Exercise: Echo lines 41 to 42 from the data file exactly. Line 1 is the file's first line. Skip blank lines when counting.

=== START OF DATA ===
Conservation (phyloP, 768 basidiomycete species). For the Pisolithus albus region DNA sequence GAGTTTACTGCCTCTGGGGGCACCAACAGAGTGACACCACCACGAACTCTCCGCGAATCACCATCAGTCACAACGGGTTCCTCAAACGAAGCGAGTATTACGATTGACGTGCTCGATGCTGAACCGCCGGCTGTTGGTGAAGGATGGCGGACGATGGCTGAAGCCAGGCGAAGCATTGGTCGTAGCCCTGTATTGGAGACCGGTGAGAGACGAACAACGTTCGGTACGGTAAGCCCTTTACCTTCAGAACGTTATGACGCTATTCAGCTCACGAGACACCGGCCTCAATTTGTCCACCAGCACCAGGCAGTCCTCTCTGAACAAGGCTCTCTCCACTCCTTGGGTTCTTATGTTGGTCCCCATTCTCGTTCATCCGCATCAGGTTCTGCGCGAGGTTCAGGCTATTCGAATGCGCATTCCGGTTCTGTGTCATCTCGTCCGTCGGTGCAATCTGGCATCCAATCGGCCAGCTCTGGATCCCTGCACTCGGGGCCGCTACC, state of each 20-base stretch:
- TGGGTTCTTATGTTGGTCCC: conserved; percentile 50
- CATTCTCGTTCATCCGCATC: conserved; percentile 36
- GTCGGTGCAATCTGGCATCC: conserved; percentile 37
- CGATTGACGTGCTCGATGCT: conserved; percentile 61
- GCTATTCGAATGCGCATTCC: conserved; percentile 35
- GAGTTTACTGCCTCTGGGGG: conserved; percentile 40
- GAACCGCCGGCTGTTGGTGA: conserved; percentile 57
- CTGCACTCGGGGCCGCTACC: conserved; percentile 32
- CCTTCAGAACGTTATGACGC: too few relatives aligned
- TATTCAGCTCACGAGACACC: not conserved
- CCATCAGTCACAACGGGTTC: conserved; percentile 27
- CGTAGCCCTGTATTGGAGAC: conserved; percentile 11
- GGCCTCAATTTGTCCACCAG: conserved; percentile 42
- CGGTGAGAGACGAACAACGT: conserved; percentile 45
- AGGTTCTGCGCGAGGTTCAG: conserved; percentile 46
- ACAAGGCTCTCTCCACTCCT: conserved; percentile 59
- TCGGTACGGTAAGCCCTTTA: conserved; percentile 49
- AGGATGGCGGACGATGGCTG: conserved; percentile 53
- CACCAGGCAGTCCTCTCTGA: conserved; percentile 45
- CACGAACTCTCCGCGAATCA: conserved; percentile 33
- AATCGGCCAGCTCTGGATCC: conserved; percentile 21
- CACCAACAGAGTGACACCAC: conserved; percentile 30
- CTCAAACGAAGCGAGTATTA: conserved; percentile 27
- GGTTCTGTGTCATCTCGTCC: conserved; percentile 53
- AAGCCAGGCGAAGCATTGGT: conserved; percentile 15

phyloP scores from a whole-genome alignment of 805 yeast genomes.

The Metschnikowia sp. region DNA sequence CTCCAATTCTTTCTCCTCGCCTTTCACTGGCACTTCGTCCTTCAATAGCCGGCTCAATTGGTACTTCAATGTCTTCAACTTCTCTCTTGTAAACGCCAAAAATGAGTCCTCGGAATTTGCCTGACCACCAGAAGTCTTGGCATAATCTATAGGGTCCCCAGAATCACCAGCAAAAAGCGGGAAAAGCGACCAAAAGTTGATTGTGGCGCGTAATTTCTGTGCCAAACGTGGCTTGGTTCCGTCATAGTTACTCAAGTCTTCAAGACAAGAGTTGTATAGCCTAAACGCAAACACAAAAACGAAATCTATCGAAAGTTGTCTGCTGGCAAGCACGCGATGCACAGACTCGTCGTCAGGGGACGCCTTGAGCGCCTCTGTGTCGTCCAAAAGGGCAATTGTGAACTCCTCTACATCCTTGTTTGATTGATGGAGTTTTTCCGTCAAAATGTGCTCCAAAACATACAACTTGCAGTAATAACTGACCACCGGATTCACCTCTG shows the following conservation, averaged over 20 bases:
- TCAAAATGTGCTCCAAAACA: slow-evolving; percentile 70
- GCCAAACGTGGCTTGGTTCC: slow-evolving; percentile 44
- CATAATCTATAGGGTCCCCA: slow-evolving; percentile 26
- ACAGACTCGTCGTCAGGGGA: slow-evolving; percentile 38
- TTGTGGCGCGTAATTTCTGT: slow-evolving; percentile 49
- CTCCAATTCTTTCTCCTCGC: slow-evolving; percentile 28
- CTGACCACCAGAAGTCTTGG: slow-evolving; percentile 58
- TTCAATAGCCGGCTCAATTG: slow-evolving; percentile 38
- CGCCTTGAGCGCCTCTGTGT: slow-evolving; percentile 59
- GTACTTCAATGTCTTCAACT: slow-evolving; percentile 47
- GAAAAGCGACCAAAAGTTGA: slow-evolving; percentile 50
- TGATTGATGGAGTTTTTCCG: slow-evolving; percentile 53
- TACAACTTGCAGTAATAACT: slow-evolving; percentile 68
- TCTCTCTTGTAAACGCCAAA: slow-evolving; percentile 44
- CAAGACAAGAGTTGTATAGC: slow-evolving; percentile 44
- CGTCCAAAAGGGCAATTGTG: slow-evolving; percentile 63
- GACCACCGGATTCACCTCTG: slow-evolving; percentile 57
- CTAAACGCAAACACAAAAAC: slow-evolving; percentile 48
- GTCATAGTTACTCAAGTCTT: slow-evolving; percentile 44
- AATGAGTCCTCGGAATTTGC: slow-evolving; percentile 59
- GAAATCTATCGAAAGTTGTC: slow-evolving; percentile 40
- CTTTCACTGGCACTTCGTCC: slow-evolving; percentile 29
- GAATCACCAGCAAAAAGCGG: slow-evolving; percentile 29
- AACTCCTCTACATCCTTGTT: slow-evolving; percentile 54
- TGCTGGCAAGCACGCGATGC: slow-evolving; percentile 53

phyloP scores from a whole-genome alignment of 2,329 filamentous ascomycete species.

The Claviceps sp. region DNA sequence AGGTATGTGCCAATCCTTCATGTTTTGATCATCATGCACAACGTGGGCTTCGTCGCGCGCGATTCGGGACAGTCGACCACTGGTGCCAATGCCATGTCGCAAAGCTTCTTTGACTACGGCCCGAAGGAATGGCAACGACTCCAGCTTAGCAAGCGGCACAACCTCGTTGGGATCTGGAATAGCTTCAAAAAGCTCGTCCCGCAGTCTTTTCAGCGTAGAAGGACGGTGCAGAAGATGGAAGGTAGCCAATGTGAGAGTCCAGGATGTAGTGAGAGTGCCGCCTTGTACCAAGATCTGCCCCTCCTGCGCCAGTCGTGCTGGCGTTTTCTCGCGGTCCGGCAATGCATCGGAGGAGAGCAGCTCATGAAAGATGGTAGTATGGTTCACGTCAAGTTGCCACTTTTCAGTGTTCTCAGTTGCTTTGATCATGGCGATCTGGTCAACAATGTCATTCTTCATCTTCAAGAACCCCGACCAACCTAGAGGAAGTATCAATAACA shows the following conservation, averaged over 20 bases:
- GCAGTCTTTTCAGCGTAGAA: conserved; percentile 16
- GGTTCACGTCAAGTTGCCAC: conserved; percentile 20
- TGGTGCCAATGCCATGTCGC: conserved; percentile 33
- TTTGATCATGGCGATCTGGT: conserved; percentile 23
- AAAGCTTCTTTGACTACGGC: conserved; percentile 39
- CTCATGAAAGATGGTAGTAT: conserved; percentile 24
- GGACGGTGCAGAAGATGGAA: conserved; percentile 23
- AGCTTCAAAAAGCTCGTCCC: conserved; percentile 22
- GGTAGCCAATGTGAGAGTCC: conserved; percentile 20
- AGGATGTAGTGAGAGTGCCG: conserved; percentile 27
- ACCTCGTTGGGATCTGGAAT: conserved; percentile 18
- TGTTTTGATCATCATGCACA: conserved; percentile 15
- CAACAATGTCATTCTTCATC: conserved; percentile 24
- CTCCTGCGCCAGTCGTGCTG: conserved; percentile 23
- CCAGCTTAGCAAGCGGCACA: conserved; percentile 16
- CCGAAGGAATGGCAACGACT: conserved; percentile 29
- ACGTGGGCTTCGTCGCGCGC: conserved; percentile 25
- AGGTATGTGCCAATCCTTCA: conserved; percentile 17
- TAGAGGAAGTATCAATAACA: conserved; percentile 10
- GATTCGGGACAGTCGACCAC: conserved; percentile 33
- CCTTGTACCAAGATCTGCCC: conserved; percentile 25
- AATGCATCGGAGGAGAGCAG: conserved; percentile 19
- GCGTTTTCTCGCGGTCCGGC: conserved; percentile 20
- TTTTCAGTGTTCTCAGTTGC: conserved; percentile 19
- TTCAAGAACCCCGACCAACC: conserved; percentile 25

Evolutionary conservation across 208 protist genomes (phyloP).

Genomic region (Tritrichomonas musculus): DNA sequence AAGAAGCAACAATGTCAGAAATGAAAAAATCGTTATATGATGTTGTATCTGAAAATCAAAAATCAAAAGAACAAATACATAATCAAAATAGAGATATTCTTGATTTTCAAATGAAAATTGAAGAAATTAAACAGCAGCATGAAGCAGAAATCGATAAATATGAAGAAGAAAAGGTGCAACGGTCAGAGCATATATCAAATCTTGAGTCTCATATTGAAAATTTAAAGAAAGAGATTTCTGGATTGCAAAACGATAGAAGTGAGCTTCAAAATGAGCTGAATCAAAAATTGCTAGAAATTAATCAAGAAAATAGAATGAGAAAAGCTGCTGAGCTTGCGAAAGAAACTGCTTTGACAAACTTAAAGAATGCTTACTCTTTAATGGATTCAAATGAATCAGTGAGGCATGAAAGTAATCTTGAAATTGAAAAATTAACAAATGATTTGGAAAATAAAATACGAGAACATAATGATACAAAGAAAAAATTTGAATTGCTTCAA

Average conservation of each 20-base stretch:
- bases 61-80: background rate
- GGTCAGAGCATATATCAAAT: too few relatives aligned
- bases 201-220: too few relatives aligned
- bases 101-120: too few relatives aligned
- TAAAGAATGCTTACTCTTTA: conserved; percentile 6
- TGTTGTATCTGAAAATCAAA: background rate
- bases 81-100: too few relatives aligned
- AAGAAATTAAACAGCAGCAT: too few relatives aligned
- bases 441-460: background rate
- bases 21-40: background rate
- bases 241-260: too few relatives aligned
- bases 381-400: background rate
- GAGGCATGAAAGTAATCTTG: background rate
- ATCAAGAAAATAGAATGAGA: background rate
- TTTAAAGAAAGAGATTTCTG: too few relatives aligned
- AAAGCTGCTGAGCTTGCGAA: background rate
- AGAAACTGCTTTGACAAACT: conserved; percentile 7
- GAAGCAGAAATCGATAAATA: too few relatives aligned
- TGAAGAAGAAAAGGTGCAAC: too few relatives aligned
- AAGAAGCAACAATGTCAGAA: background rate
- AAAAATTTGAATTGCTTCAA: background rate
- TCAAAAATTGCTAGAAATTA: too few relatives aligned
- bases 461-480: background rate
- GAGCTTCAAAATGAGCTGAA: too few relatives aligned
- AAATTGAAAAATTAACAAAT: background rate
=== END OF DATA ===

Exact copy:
- TACAACTTGCAGTAATAACT: slow-evolving; percentile 68
- TCTCTCTTGTAAACGCCAAA: slow-evolving; percentile 44